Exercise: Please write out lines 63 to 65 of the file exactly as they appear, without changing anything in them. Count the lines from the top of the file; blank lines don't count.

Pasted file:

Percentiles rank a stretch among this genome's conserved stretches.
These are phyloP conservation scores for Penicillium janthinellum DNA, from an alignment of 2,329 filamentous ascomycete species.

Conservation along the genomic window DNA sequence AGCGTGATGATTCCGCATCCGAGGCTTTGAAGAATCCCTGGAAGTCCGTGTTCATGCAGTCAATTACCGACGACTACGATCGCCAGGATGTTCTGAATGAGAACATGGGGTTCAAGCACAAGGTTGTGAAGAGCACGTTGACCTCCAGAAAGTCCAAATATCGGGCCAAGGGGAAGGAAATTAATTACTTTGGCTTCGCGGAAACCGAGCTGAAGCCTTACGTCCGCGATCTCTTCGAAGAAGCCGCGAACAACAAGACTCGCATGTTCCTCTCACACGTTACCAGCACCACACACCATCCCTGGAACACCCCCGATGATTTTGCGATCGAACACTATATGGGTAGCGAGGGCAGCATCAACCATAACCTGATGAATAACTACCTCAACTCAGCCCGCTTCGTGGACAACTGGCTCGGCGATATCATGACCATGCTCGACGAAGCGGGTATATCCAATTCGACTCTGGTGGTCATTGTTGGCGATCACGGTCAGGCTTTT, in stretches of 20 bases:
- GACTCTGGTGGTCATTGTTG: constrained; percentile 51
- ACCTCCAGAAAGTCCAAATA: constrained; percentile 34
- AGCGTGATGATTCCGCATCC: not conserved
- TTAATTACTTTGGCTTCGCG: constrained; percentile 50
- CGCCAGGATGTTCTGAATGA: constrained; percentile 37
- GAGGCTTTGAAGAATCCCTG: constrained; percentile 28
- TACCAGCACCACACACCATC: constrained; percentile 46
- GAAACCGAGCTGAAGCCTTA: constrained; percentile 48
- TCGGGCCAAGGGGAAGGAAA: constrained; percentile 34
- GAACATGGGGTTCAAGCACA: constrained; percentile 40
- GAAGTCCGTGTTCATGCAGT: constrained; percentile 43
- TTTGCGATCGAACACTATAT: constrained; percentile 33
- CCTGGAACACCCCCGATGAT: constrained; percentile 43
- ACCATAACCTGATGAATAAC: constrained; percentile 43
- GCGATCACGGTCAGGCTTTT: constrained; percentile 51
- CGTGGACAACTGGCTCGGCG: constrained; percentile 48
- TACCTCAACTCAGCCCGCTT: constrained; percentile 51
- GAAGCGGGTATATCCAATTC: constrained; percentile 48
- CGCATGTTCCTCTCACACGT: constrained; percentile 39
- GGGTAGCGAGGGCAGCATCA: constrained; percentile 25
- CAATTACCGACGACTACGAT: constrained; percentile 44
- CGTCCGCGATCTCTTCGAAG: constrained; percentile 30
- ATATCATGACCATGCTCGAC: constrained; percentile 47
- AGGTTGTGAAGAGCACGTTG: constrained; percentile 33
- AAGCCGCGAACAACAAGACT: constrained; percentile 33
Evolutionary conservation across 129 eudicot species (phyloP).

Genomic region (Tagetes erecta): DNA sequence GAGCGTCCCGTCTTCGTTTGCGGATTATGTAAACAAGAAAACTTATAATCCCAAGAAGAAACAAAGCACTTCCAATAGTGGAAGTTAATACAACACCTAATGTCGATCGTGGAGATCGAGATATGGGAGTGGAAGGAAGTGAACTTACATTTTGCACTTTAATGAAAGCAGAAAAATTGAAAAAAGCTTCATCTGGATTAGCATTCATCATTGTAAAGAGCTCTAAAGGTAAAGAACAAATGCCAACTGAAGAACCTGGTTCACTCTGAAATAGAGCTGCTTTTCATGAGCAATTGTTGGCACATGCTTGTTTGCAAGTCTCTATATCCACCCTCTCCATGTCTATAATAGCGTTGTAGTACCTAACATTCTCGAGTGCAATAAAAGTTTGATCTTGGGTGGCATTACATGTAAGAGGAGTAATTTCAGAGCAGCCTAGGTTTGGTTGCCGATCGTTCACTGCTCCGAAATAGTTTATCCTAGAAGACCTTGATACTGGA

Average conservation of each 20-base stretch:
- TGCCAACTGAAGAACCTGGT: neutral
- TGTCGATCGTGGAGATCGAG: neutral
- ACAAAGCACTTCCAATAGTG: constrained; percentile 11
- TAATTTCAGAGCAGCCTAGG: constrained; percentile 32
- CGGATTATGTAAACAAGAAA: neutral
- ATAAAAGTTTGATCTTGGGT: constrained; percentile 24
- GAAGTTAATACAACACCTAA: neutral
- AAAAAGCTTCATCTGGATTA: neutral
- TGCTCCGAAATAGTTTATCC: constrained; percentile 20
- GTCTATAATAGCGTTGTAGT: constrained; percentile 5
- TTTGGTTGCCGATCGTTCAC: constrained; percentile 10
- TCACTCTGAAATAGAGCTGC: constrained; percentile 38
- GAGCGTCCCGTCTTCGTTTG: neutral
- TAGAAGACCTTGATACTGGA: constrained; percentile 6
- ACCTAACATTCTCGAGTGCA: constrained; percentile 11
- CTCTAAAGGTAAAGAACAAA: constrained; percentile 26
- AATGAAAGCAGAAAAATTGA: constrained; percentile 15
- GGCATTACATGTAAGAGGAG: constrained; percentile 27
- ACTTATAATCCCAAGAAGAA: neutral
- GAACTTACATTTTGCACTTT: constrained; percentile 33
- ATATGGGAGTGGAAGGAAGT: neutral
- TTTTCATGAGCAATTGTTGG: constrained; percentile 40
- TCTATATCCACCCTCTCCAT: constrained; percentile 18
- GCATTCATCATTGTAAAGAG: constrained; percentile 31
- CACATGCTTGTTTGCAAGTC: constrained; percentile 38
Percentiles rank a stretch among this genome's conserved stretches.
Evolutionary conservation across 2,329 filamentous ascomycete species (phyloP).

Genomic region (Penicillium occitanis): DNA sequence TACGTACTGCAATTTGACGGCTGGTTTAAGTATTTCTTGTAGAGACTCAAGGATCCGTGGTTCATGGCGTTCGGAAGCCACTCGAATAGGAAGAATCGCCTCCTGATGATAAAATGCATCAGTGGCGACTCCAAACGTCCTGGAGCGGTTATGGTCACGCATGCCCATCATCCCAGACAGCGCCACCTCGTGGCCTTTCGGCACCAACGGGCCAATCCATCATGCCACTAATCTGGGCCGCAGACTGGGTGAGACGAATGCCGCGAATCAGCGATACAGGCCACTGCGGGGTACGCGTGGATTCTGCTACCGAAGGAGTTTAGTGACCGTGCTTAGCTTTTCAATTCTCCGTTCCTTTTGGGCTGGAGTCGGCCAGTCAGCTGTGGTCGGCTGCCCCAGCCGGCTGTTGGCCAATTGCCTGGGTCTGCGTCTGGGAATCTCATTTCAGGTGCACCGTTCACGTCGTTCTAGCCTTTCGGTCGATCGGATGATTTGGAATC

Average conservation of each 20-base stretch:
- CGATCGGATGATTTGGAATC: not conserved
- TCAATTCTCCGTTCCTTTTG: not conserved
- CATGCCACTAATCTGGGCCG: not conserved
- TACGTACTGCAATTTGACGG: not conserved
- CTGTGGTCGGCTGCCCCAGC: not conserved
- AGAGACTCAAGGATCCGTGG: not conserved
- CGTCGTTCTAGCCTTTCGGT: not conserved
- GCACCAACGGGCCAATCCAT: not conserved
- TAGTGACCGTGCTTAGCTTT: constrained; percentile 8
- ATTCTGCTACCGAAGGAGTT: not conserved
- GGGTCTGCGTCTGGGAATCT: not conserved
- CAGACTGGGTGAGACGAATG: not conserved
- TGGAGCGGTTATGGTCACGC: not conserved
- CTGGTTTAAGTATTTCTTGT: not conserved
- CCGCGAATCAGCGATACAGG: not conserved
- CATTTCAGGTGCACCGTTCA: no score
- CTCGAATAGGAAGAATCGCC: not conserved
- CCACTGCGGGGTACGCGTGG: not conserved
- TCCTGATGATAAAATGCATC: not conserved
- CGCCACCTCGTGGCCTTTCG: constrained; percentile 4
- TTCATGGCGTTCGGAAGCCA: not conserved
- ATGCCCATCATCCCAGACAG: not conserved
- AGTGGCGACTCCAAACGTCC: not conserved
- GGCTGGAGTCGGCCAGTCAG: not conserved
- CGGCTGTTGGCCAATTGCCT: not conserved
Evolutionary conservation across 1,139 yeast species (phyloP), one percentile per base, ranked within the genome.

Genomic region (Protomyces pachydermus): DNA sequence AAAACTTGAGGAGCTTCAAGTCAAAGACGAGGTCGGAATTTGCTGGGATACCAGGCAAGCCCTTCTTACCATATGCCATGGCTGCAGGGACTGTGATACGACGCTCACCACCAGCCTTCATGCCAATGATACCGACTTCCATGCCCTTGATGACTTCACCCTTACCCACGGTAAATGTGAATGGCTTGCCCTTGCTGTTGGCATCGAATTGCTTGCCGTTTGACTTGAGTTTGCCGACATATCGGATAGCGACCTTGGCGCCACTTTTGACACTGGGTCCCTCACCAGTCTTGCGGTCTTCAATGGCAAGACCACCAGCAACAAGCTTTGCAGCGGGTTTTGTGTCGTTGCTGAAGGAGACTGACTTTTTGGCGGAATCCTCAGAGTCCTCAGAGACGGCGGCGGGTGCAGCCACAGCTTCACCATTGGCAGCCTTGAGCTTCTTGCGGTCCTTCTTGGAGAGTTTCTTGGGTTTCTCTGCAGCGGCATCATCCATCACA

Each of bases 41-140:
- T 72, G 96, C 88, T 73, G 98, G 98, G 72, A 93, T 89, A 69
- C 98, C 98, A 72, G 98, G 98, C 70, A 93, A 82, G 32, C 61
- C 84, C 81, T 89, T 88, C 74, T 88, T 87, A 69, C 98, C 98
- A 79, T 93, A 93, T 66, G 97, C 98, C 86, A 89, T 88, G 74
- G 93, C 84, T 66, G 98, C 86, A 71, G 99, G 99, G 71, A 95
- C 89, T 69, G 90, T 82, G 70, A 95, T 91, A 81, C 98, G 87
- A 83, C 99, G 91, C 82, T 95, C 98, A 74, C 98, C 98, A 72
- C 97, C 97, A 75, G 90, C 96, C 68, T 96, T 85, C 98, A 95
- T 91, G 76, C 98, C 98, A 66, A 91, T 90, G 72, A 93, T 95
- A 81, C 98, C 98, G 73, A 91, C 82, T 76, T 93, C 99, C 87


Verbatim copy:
- CATGCCACTAATCTGGGCCG: not conserved
- TACGTACTGCAATTTGACGG: not conserved
- CTGTGGTCGGCTGCCCCAGC: not conserved